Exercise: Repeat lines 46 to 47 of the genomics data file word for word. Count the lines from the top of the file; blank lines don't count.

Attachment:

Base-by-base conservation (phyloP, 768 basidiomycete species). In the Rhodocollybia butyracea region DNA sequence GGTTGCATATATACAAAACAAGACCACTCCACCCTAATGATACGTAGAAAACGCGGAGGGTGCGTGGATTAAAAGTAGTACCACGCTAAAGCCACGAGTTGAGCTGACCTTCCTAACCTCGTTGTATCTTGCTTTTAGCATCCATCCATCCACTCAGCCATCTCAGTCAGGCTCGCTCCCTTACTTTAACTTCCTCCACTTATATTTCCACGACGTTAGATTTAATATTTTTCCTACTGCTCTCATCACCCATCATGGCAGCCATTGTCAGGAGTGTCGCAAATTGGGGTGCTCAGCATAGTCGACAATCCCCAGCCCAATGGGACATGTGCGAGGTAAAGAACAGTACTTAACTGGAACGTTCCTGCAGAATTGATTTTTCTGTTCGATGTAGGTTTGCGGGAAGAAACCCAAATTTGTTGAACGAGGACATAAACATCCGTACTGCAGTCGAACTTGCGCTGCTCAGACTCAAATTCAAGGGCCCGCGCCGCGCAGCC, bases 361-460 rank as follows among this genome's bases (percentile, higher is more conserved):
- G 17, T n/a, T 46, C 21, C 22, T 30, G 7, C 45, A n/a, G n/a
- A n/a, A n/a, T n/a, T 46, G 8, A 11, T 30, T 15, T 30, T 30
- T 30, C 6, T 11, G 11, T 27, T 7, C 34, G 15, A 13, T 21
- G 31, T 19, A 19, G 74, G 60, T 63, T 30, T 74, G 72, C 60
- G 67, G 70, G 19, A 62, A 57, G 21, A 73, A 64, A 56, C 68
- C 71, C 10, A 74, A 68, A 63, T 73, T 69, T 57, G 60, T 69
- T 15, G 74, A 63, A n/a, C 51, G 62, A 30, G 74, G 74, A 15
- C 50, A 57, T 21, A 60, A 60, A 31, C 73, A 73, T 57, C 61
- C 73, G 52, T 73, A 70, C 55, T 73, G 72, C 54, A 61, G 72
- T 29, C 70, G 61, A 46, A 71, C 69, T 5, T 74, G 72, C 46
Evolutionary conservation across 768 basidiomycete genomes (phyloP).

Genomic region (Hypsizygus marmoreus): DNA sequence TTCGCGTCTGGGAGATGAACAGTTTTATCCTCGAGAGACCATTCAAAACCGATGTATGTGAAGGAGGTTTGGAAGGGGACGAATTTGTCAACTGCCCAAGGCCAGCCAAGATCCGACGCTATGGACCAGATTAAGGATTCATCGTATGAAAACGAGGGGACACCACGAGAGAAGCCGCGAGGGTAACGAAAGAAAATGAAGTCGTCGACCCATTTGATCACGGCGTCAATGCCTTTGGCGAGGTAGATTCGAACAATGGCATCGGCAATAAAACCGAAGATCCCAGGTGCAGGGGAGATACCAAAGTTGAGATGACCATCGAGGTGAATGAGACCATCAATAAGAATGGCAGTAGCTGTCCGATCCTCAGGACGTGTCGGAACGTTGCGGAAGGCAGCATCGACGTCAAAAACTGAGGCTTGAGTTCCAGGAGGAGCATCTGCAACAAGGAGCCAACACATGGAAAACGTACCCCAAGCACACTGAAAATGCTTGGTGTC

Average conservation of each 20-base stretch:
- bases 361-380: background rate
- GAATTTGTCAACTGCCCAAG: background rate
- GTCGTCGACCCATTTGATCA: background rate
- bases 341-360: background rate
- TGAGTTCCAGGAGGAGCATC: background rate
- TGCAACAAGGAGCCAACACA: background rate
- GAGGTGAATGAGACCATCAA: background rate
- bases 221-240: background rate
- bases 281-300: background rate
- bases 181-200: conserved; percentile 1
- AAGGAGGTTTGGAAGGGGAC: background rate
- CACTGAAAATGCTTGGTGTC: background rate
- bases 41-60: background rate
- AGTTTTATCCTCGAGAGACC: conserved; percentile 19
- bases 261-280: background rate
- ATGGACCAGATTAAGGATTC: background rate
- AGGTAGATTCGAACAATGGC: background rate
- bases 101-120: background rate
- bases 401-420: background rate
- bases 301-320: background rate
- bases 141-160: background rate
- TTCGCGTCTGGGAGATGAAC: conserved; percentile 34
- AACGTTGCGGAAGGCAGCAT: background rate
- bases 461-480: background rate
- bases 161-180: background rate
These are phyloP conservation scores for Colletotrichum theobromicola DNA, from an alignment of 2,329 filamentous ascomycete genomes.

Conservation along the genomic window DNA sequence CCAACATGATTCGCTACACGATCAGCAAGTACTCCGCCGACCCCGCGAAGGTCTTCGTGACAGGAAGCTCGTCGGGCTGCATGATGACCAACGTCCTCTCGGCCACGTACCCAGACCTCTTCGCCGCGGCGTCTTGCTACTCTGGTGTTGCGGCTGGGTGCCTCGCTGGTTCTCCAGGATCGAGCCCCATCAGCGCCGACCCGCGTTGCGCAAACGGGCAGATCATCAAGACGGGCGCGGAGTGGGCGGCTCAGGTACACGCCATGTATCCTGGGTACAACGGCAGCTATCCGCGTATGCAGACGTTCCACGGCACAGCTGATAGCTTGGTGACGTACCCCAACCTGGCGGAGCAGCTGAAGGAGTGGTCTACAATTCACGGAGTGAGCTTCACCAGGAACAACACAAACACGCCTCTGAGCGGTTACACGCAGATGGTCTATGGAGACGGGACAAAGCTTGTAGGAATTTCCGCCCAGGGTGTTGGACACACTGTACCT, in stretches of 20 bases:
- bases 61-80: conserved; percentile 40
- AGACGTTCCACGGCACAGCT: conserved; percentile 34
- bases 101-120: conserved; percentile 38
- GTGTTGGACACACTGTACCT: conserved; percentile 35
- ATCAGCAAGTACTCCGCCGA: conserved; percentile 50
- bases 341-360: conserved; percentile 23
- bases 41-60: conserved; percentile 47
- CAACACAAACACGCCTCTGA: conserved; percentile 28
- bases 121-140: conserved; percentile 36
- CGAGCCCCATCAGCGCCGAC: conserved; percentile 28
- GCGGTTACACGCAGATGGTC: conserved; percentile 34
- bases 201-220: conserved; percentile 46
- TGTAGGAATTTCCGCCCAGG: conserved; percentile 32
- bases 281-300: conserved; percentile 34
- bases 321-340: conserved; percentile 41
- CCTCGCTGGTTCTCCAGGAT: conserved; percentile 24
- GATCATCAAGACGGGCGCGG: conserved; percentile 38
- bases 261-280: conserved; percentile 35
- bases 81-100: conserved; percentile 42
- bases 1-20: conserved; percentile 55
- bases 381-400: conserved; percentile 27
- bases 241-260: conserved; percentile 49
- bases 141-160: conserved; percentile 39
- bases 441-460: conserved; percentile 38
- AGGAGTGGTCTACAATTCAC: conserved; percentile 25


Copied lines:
- ATCAGCAAGTACTCCGCCGA: conserved; percentile 50
- bases 341-360: conserved; percentile 23